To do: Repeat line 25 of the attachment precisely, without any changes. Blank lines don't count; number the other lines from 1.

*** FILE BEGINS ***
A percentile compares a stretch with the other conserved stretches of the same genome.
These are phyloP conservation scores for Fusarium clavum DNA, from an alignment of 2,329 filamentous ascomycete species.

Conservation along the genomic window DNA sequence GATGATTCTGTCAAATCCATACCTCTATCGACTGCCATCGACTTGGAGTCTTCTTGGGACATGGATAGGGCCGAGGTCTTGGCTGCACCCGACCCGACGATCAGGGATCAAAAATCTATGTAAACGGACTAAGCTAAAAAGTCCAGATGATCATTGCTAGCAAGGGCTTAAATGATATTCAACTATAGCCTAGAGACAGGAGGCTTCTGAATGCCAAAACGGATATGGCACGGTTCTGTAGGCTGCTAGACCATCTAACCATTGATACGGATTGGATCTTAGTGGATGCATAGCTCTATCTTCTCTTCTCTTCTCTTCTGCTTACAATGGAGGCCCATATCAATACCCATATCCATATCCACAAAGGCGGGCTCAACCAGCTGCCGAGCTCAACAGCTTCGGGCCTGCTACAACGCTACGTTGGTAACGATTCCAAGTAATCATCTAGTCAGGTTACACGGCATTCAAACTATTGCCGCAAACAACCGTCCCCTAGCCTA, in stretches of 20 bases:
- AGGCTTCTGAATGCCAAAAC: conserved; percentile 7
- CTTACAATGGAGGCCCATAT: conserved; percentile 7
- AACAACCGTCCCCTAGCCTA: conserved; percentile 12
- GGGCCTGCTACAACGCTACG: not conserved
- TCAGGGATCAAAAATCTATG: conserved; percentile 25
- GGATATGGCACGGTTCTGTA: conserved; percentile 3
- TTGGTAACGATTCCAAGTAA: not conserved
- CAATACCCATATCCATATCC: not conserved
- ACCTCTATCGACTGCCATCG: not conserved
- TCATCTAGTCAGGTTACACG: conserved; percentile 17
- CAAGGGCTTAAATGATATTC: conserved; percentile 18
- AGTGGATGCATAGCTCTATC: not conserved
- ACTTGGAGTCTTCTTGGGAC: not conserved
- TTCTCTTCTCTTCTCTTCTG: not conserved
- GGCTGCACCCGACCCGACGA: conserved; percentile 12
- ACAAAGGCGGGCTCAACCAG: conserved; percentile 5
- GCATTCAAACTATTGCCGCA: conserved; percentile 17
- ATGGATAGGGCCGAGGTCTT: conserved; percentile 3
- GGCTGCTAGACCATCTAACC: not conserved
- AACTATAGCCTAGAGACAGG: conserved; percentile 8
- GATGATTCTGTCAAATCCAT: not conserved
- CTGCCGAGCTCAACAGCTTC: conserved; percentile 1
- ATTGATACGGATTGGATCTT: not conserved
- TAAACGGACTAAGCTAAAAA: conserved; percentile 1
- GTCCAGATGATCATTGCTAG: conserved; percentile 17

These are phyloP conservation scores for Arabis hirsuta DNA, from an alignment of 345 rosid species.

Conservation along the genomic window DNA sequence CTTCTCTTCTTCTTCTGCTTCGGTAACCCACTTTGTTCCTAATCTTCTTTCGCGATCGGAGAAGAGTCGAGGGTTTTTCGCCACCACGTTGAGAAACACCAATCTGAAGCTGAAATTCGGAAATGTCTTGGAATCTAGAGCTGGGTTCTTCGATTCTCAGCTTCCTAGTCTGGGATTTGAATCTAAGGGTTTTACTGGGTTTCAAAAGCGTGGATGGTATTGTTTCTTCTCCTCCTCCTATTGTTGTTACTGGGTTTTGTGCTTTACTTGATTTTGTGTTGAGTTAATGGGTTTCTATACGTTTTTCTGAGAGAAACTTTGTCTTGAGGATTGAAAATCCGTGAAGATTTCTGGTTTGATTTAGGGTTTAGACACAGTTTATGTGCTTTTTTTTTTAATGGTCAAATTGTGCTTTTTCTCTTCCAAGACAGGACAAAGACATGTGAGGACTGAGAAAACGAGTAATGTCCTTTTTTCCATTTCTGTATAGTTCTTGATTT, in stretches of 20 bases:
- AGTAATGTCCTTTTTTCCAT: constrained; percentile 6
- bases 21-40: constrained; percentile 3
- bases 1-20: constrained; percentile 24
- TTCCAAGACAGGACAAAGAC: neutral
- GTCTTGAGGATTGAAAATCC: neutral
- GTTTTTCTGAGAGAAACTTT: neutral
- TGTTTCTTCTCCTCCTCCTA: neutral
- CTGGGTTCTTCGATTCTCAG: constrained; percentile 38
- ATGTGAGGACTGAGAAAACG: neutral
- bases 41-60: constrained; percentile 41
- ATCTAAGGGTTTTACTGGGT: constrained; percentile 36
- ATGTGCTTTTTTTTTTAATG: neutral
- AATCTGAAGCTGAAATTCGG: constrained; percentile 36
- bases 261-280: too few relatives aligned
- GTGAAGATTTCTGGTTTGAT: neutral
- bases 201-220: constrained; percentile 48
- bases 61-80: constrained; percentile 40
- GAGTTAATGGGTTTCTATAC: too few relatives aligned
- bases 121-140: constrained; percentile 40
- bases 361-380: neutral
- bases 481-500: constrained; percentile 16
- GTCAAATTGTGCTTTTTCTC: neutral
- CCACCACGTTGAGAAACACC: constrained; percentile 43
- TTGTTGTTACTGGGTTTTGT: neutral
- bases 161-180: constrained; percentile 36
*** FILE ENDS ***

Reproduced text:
- CTGCCGAGCTCAACAGCTTC: conserved; percentile 1